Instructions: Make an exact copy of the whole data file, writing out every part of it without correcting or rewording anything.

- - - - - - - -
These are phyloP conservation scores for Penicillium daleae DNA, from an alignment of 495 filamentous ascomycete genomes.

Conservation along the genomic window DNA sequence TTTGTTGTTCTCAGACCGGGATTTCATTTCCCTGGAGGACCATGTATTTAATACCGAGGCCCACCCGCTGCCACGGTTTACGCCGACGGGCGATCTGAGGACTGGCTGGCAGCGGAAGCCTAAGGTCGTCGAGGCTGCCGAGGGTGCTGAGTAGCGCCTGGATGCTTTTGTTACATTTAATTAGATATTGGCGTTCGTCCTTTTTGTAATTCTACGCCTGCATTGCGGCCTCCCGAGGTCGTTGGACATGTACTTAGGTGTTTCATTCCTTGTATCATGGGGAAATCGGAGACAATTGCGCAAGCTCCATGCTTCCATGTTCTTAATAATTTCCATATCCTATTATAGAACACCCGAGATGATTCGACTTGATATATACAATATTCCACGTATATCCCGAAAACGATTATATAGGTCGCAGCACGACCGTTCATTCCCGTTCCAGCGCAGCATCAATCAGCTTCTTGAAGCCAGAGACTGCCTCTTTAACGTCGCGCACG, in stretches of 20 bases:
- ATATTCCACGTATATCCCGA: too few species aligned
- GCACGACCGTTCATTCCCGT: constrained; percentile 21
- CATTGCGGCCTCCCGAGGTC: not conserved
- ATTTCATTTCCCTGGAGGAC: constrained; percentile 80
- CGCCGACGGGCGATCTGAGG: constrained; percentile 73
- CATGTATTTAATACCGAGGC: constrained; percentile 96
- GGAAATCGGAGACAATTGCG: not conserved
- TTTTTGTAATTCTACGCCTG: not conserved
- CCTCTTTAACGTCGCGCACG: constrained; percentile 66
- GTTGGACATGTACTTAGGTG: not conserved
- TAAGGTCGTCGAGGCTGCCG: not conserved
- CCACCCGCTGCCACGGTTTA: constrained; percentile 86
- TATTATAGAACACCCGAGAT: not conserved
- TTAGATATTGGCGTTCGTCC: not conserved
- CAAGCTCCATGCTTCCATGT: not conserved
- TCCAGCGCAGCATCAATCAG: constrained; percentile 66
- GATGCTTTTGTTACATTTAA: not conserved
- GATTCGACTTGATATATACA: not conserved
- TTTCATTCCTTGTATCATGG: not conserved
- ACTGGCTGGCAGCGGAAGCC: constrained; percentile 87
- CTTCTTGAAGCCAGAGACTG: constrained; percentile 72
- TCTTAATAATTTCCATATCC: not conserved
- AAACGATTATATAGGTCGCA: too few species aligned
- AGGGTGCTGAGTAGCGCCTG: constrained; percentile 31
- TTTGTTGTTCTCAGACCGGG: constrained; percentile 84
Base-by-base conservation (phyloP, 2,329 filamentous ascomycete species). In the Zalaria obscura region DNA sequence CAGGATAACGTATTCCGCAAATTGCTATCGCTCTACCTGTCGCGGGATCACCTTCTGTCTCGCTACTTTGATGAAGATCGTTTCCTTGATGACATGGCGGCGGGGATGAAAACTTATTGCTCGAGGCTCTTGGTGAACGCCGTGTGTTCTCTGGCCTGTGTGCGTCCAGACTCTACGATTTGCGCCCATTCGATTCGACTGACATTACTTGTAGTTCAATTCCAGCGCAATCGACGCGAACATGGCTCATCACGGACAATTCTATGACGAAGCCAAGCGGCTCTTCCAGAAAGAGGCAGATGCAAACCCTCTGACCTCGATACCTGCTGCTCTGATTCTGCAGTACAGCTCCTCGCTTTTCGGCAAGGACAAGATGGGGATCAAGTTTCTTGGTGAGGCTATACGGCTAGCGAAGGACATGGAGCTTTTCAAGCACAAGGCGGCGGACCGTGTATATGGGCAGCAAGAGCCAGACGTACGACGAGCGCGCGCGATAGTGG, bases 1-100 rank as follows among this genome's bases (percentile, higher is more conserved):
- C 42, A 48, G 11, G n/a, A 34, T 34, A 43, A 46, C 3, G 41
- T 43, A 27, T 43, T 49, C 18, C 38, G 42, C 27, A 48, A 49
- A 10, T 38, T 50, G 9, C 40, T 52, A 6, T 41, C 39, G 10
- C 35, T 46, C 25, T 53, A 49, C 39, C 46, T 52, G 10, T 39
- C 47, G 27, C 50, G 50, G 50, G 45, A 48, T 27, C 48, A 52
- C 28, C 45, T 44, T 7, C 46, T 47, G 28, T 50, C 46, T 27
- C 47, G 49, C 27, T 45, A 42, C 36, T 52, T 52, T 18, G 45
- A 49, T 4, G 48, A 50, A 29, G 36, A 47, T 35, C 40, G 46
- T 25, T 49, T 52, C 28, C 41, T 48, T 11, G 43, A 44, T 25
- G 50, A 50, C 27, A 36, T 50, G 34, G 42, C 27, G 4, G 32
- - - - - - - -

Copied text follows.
These are phyloP conservation scores for Penicillium daleae DNA, from an alignment of 495 filamentous ascomycete genomes.

Conservation along the genomic window DNA sequence TTTGTTGTTCTCAGACCGGGATTTCATTTCCCTGGAGGACCATGTATTTAATACCGAGGCCCACCCGCTGCCACGGTTTACGCCGACGGGCGATCTGAGGACTGGCTGGCAGCGGAAGCCTAAGGTCGTCGAGGCTGCCGAGGGTGCTGAGTAGCGCCTGGATGCTTTTGTTACATTTAATTAGATATTGGCGTTCGTCCTTTTTGTAATTCTACGCCTGCATTGCGGCCTCCCGAGGTCGTTGGACATGTACTTAGGTGTTTCATTCCTTGTATCATGGGGAAATCGGAGACAATTGCGCAAGCTCCATGCTTCCATGTTCTTAATAATTTCCATATCCTATTATAGAACACCCGAGATGATTCGACTTGATATATACAATATTCCACGTATATCCCGAAAACGATTATATAGGTCGCAGCACGACCGTTCATTCCCGTTCCAGCGCAGCATCAATCAGCTTCTTGAAGCCAGAGACTGCCTCTTTAACGTCGCGCACG, in stretches of 20 bases:
- ATATTCCACGTATATCCCGA: too few species aligned
- GCACGACCGTTCATTCCCGT: constrained; percentile 21
- CATTGCGGCCTCCCGAGGTC: not conserved
- ATTTCATTTCCCTGGAGGAC: constrained; percentile 80
- CGCCGACGGGCGATCTGAGG: constrained; percentile 73
- CATGTATTTAATACCGAGGC: constrained; percentile 96
- GGAAATCGGAGACAATTGCG: not conserved
- TTTTTGTAATTCTACGCCTG: not conserved
- CCTCTTTAACGTCGCGCACG: constrained; percentile 66
- GTTGGACATGTACTTAGGTG: not conserved
- TAAGGTCGTCGAGGCTGCCG: not conserved
- CCACCCGCTGCCACGGTTTA: constrained; percentile 86
- TATTATAGAACACCCGAGAT: not conserved
- TTAGATATTGGCGTTCGTCC: not conserved
- CAAGCTCCATGCTTCCATGT: not conserved
- TCCAGCGCAGCATCAATCAG: constrained; percentile 66
- GATGCTTTTGTTACATTTAA: not conserved
- GATTCGACTTGATATATACA: not conserved
- TTTCATTCCTTGTATCATGG: not conserved
- ACTGGCTGGCAGCGGAAGCC: constrained; percentile 87
- CTTCTTGAAGCCAGAGACTG: constrained; percentile 72
- TCTTAATAATTTCCATATCC: not conserved
- AAACGATTATATAGGTCGCA: too few species aligned
- AGGGTGCTGAGTAGCGCCTG: constrained; percentile 31
- TTTGTTGTTCTCAGACCGGG: constrained; percentile 84
Base-by-base conservation (phyloP, 2,329 filamentous ascomycete species). In the Zalaria obscura region DNA sequence CAGGATAACGTATTCCGCAAATTGCTATCGCTCTACCTGTCGCGGGATCACCTTCTGTCTCGCTACTTTGATGAAGATCGTTTCCTTGATGACATGGCGGCGGGGATGAAAACTTATTGCTCGAGGCTCTTGGTGAACGCCGTGTGTTCTCTGGCCTGTGTGCGTCCAGACTCTACGATTTGCGCCCATTCGATTCGACTGACATTACTTGTAGTTCAATTCCAGCGCAATCGACGCGAACATGGCTCATCACGGACAATTCTATGACGAAGCCAAGCGGCTCTTCCAGAAAGAGGCAGATGCAAACCCTCTGACCTCGATACCTGCTGCTCTGATTCTGCAGTACAGCTCCTCGCTTTTCGGCAAGGACAAGATGGGGATCAAGTTTCTTGGTGAGGCTATACGGCTAGCGAAGGACATGGAGCTTTTCAAGCACAAGGCGGCGGACCGTGTATATGGGCAGCAAGAGCCAGACGTACGACGAGCGCGCGCGATAGTGG, bases 1-100 rank as follows among this genome's bases (percentile, higher is more conserved):
- C 42, A 48, G 11, G n/a, A 34, T 34, A 43, A 46, C 3, G 41
- T 43, A 27, T 43, T 49, C 18, C 38, G 42, C 27, A 48, A 49
- A 10, T 38, T 50, G 9, C 40, T 52, A 6, T 41, C 39, G 10
- C 35, T 46, C 25, T 53, A 49, C 39, C 46, T 52, G 10, T 39
- C 47, G 27, C 50, G 50, G 50, G 45, A 48, T 27, C 48, A 52
- C 28, C 45, T 44, T 7, C 46, T 47, G 28, T 50, C 46, T 27
- C 47, G 49, C 27, T 45, A 42, C 36, T 52, T 52, T 18, G 45
- A 49, T 4, G 48, A 50, A 29, G 36, A 47, T 35, C 40, G 46
- T 25, T 49, T 52, C 28, C 41, T 48, T 11, G 43, A 44, T 25
- G 50, A 50, C 27, A 36, T 50, G 34, G 42, C 27, G 4, G 32